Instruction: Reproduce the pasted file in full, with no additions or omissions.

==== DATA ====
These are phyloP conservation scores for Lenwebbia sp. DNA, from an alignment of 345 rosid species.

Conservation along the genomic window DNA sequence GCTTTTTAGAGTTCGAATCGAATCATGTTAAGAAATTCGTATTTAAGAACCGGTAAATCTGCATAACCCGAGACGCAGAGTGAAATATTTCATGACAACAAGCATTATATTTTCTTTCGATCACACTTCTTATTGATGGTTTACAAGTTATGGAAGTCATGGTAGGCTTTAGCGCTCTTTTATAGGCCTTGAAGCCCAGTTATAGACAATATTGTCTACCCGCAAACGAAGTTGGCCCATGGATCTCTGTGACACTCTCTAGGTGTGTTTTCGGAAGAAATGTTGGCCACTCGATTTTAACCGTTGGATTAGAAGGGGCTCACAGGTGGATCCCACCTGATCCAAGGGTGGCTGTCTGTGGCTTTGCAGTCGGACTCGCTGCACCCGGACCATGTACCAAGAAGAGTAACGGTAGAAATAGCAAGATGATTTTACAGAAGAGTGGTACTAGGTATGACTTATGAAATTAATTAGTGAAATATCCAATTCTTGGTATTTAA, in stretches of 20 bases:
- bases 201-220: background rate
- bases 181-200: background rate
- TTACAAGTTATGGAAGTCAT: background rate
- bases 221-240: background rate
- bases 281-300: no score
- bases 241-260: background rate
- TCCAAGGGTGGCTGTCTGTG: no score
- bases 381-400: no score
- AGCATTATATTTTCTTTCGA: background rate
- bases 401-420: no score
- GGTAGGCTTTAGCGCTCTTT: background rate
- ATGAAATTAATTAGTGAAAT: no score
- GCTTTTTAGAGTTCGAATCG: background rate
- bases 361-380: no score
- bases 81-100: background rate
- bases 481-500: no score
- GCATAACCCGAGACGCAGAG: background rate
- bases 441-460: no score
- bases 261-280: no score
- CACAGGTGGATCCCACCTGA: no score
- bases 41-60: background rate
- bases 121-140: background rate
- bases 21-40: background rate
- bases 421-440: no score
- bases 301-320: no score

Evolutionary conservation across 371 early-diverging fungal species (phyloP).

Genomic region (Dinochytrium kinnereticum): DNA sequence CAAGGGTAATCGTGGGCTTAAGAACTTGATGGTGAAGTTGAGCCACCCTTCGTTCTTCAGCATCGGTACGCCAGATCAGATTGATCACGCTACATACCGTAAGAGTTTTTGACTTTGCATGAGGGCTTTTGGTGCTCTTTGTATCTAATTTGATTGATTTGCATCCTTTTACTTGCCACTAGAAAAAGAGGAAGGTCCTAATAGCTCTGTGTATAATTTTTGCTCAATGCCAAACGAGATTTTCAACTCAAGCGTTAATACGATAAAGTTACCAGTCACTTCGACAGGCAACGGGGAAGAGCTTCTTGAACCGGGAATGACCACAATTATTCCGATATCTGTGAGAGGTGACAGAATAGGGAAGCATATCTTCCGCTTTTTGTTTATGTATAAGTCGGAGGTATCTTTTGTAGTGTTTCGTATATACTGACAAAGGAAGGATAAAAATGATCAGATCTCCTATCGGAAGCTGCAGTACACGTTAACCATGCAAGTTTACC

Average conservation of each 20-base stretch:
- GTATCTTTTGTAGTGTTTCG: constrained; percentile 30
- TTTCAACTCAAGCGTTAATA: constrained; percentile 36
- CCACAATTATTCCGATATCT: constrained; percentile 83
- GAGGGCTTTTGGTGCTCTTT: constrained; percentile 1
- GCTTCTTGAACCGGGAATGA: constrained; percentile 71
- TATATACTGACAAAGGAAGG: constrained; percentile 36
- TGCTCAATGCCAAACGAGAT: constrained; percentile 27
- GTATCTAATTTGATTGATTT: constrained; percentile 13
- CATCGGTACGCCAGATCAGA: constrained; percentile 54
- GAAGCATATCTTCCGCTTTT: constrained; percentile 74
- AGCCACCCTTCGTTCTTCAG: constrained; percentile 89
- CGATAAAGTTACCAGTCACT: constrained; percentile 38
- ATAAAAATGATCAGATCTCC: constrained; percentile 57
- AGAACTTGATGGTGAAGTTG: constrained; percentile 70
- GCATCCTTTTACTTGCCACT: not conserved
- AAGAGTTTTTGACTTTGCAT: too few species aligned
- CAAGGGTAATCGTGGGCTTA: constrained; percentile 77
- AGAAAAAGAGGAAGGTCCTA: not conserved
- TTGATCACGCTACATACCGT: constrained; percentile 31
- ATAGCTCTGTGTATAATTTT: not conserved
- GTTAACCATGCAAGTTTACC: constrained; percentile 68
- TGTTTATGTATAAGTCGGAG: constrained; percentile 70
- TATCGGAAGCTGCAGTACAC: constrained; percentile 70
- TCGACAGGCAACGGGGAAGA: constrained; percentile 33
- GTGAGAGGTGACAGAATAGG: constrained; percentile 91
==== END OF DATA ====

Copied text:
These are phyloP conservation scores for Lenwebbia sp. DNA, from an alignment of 345 rosid species.

Conservation along the genomic window DNA sequence GCTTTTTAGAGTTCGAATCGAATCATGTTAAGAAATTCGTATTTAAGAACCGGTAAATCTGCATAACCCGAGACGCAGAGTGAAATATTTCATGACAACAAGCATTATATTTTCTTTCGATCACACTTCTTATTGATGGTTTACAAGTTATGGAAGTCATGGTAGGCTTTAGCGCTCTTTTATAGGCCTTGAAGCCCAGTTATAGACAATATTGTCTACCCGCAAACGAAGTTGGCCCATGGATCTCTGTGACACTCTCTAGGTGTGTTTTCGGAAGAAATGTTGGCCACTCGATTTTAACCGTTGGATTAGAAGGGGCTCACAGGTGGATCCCACCTGATCCAAGGGTGGCTGTCTGTGGCTTTGCAGTCGGACTCGCTGCACCCGGACCATGTACCAAGAAGAGTAACGGTAGAAATAGCAAGATGATTTTACAGAAGAGTGGTACTAGGTATGACTTATGAAATTAATTAGTGAAATATCCAATTCTTGGTATTTAA, in stretches of 20 bases:
- bases 201-220: background rate
- bases 181-200: background rate
- TTACAAGTTATGGAAGTCAT: background rate
- bases 221-240: background rate
- bases 281-300: no score
- bases 241-260: background rate
- TCCAAGGGTGGCTGTCTGTG: no score
- bases 381-400: no score
- AGCATTATATTTTCTTTCGA: background rate
- bases 401-420: no score
- GGTAGGCTTTAGCGCTCTTT: background rate
- ATGAAATTAATTAGTGAAAT: no score
- GCTTTTTAGAGTTCGAATCG: background rate
- bases 361-380: no score
- bases 81-100: background rate
- bases 481-500: no score
- GCATAACCCGAGACGCAGAG: background rate
- bases 441-460: no score
- bases 261-280: no score
- CACAGGTGGATCCCACCTGA: no score
- bases 41-60: background rate
- bases 121-140: background rate
- bases 21-40: background rate
- bases 421-440: no score
- bases 301-320: no score

Evolutionary conservation across 371 early-diverging fungal species (phyloP).

Genomic region (Dinochytrium kinnereticum): DNA sequence CAAGGGTAATCGTGGGCTTAAGAACTTGATGGTGAAGTTGAGCCACCCTTCGTTCTTCAGCATCGGTACGCCAGATCAGATTGATCACGCTACATACCGTAAGAGTTTTTGACTTTGCATGAGGGCTTTTGGTGCTCTTTGTATCTAATTTGATTGATTTGCATCCTTTTACTTGCCACTAGAAAAAGAGGAAGGTCCTAATAGCTCTGTGTATAATTTTTGCTCAATGCCAAACGAGATTTTCAACTCAAGCGTTAATACGATAAAGTTACCAGTCACTTCGACAGGCAACGGGGAAGAGCTTCTTGAACCGGGAATGACCACAATTATTCCGATATCTGTGAGAGGTGACAGAATAGGGAAGCATATCTTCCGCTTTTTGTTTATGTATAAGTCGGAGGTATCTTTTGTAGTGTTTCGTATATACTGACAAAGGAAGGATAAAAATGATCAGATCTCCTATCGGAAGCTGCAGTACACGTTAACCATGCAAGTTTACC

Average conservation of each 20-base stretch:
- GTATCTTTTGTAGTGTTTCG: constrained; percentile 30
- TTTCAACTCAAGCGTTAATA: constrained; percentile 36
- CCACAATTATTCCGATATCT: constrained; percentile 83
- GAGGGCTTTTGGTGCTCTTT: constrained; percentile 1
- GCTTCTTGAACCGGGAATGA: constrained; percentile 71
- TATATACTGACAAAGGAAGG: constrained; percentile 36
- TGCTCAATGCCAAACGAGAT: constrained; percentile 27
- GTATCTAATTTGATTGATTT: constrained; percentile 13
- CATCGGTACGCCAGATCAGA: constrained; percentile 54
- GAAGCATATCTTCCGCTTTT: constrained; percentile 74
- AGCCACCCTTCGTTCTTCAG: constrained; percentile 89
- CGATAAAGTTACCAGTCACT: constrained; percentile 38
- ATAAAAATGATCAGATCTCC: constrained; percentile 57
- AGAACTTGATGGTGAAGTTG: constrained; percentile 70
- GCATCCTTTTACTTGCCACT: not conserved
- AAGAGTTTTTGACTTTGCAT: too few species aligned
- CAAGGGTAATCGTGGGCTTA: constrained; percentile 77
- AGAAAAAGAGGAAGGTCCTA: not conserved
- TTGATCACGCTACATACCGT: constrained; percentile 31
- ATAGCTCTGTGTATAATTTT: not conserved
- GTTAACCATGCAAGTTTACC: constrained; percentile 68
- TGTTTATGTATAAGTCGGAG: constrained; percentile 70
- TATCGGAAGCTGCAGTACAC: constrained; percentile 70
- TCGACAGGCAACGGGGAAGA: constrained; percentile 33
- GTGAGAGGTGACAGAATAGG: constrained; percentile 91